There is no substantial news here other than development of discussions, which seem to spread fairly fast from one blog to another blog and soon onto the press. To repeat criticisms from yesterday about Novell’s announcement on China [1, 2], Novell and Microsoft keep spreading software patents to all parts of the world (never mind the legality), using SUSE Linux (Ballnux).
As another article to consider, there is this one from The Boston Globe.
Because Linux software is available free of charge, many Chinese businesses use it without paying. These companies miss out on the service, support, and upgrades that companies like Novell can provide. By encouraging Chinese firms to pay for Linux, Microsoft is helping Novell tap a valuable revenue stream.
It should really say “Microsoft tap a valuable revenue stream.” Novell’s Linux is actually Microsoft Linux in the sense that it’s only a ‘surrogate’ that replaces Free Linuxes with one that Microsoft owns in the ‘intellectual’ sense. It’s a trap.
Meanwhile, returning to the discussion about Microsoft taxoperability program [1, 2, 3, 4], Centrify stirred up some discussion with this analysis of Microsoft software patents.
The motivation for this blog entry is that given that so much has been written about Microsoft and patents vis a vis Linux and vis a vis the European Commission decision, I found it interesting that it seems no one in the industry has actually rolled up their sleeves and analyzed and published how many patents Microsoft actually holds within their Windows server protocols and what functional areas these patents cover. I think this is key information to know in order to help address Gartner Group’s advice to open source developers to “not use Microsoft’s [protocol] documentation unless you have rigorous processes to keep track of applicable patents.” Having this supplementary information could also benefit commercial software developers by helping them better understand what Microsoft has to offer protocol-wise and what they potentially may need (or may not need) to license from Microsoft.
This soon got the attention of ZDNet’s Between the Lines and the Microsoft Blog. What we see here is probably increased pressure by staged introduction of clues. Microsoft hopes not only to replace all those ‘nasty’ Linuxes that Microsoft does not control and or make money from, but it also hopes to set legal traps for them.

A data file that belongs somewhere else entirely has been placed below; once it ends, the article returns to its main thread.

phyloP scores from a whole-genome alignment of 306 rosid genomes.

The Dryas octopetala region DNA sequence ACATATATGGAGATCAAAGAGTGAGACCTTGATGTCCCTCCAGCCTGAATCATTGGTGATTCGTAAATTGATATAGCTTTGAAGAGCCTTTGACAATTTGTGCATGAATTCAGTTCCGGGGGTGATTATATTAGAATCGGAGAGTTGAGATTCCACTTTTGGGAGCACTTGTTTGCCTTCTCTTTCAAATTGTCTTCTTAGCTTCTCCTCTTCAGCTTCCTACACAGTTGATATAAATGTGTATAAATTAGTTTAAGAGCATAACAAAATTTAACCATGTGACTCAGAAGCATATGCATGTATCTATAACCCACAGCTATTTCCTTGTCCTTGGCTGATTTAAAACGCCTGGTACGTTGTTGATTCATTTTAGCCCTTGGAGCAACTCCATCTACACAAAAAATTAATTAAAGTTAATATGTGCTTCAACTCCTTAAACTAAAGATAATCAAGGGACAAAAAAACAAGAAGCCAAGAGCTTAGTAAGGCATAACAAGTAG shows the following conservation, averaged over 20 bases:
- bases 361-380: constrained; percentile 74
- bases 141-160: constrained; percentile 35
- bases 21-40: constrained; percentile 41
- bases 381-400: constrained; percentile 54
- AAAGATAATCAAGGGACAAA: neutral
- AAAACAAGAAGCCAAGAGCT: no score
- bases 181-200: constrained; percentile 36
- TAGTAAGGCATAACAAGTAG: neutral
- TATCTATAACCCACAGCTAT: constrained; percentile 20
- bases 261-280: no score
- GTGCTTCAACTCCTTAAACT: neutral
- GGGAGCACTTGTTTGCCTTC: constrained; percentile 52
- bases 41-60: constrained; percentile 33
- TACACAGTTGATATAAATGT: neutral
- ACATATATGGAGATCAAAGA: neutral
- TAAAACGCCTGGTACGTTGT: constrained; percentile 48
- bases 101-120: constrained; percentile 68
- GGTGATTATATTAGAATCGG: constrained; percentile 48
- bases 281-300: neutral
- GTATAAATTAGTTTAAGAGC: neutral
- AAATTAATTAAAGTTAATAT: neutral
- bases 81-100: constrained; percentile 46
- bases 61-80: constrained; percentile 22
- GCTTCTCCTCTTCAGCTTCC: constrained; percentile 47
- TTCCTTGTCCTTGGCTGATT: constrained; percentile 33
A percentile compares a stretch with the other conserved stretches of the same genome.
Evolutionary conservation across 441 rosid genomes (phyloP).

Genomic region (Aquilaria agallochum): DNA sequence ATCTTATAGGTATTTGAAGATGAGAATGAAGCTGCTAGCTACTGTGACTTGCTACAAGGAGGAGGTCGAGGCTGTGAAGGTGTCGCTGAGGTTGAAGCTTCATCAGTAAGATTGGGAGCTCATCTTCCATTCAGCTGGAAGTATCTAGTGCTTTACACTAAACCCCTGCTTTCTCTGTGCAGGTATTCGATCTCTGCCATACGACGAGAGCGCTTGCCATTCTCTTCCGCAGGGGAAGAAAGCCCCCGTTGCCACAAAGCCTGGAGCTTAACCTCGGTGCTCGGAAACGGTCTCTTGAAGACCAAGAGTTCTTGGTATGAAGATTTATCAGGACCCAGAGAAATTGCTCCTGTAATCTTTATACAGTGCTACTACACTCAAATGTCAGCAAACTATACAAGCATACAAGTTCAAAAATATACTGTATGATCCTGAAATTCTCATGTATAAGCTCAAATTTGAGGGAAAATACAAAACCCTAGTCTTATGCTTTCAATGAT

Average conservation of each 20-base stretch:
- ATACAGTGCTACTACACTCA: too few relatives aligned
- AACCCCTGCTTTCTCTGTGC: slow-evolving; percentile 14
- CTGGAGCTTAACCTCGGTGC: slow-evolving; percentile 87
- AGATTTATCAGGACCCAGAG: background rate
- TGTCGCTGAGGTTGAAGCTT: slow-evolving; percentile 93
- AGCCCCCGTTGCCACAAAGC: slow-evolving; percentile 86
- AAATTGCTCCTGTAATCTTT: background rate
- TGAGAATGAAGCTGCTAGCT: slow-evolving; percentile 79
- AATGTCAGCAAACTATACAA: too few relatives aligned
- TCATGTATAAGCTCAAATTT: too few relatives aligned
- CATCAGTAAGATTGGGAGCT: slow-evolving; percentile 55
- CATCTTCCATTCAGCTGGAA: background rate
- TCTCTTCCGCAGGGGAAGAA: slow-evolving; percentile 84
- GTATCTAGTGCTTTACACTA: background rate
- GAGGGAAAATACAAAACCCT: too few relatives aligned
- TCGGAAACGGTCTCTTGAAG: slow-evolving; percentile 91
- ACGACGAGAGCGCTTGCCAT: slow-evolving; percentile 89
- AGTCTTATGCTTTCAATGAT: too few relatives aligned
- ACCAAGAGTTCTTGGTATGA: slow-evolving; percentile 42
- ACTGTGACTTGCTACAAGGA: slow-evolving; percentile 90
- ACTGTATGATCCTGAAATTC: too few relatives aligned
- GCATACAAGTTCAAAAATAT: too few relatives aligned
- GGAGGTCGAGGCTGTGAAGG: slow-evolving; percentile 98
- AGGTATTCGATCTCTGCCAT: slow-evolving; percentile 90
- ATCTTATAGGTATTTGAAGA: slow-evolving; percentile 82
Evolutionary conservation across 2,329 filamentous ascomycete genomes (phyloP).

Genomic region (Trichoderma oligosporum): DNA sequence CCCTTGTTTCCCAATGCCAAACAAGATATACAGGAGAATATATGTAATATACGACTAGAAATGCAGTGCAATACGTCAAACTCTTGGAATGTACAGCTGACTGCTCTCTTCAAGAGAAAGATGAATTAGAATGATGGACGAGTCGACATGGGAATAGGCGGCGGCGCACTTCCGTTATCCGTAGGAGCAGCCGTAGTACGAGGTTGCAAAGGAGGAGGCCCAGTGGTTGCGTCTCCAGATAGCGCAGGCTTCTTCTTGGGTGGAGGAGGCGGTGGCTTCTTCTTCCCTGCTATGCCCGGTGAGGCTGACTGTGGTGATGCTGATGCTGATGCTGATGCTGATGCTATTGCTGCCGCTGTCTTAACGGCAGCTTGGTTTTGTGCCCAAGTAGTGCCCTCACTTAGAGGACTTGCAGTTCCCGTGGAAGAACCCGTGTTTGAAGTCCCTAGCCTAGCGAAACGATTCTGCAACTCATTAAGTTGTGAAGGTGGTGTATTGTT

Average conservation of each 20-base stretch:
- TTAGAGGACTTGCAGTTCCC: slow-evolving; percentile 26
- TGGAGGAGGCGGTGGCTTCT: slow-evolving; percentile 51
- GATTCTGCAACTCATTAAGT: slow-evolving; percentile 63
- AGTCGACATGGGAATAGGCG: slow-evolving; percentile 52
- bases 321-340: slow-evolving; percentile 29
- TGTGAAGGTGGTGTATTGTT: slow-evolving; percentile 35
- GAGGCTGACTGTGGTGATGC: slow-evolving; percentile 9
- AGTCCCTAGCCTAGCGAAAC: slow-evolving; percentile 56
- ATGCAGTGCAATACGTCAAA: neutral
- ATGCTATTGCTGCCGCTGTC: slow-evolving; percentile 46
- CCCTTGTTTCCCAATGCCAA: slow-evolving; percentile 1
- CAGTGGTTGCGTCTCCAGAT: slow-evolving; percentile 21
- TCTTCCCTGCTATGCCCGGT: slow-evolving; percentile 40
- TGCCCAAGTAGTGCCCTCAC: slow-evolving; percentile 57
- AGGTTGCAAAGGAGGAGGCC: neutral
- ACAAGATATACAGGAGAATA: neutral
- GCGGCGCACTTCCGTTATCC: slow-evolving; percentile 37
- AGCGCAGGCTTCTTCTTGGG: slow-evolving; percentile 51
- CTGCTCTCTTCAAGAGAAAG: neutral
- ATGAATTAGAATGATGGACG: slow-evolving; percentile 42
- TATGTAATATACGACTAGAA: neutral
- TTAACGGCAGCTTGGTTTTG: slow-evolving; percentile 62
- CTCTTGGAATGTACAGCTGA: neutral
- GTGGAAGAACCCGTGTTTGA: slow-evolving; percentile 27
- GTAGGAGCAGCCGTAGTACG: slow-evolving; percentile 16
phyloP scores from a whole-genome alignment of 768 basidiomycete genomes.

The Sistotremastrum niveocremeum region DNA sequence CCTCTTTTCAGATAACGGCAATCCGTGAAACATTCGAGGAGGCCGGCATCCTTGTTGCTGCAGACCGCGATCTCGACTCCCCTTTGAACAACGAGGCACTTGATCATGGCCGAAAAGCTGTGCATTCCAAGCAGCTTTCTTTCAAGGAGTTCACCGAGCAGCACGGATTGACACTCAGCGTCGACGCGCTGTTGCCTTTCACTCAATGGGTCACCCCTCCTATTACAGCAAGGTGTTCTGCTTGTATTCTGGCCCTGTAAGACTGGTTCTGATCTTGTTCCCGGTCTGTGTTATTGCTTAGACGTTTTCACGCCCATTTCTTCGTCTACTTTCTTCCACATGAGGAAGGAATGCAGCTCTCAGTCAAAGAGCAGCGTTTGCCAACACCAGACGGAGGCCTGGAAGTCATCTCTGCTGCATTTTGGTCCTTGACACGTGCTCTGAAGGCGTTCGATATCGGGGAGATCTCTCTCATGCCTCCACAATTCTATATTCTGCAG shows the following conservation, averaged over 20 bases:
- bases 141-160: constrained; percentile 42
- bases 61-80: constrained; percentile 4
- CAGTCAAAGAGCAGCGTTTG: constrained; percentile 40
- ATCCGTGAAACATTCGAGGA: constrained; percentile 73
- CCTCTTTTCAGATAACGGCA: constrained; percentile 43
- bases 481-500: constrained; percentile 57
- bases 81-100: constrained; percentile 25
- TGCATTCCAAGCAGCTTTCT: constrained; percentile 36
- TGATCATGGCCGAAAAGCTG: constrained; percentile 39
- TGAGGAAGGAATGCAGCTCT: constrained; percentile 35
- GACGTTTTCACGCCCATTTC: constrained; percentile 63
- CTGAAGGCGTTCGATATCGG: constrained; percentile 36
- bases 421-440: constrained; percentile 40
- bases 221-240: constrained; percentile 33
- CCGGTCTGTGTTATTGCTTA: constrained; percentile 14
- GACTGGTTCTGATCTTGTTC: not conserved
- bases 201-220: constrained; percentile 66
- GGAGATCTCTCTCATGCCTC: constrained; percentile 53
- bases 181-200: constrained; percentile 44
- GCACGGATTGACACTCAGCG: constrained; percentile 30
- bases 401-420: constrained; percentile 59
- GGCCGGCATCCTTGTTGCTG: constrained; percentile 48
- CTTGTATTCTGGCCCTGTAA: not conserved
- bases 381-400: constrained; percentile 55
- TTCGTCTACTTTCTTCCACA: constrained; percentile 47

Where does that leave Novell? On Microsoft’s side, of course, with a frontal assault on the Freedom of software (not the same as Linux).
Quite appalling are some of the things which Gates said just a couple of days ago about open source, Free software and the GPL.
One thing Gates won’t be leaving behind in retirement is his distaste for open source software. After one scientist asked if Gates would consider open source uses in health research, the man who built his $280 billion company on the power of intellectual property bristled.
“There’s free software and then there’s open source,” he suggested, noting that Microsoft gives away its software in developing countries. With open source software, on the other hand, “there is this thing called the GPL, which we disagree with.”
Open source, he said, creates a license “so that nobody can ever improve the software,” he claimed, bemoaning the squandered opportunity for jobs and business. (Yes, Linux fans, we’re aware of how distorted this definition is.) He went back to the analogy of pharmaceuticals: “I think if you invent drugs, you should be able to charge for them,” he said, adding with a shrug: “That may seem radical.”
it’s very revealing that Microsoft tries to separate Free software (it tries to characterise it as gratis, i.e. zero cost, cheap, shoddy) from open source. Open source is, to Microsoft, mainly about visibility, but it wants it to be subjected to the same rules, including software patents. Where are those geniuses who defended Microsoft’s seemingly-friendly approach towards the OSI? █
“Other than Bill Gates, I don’t know of any high tech CEO that sits down to review the company’s IP portfolio.”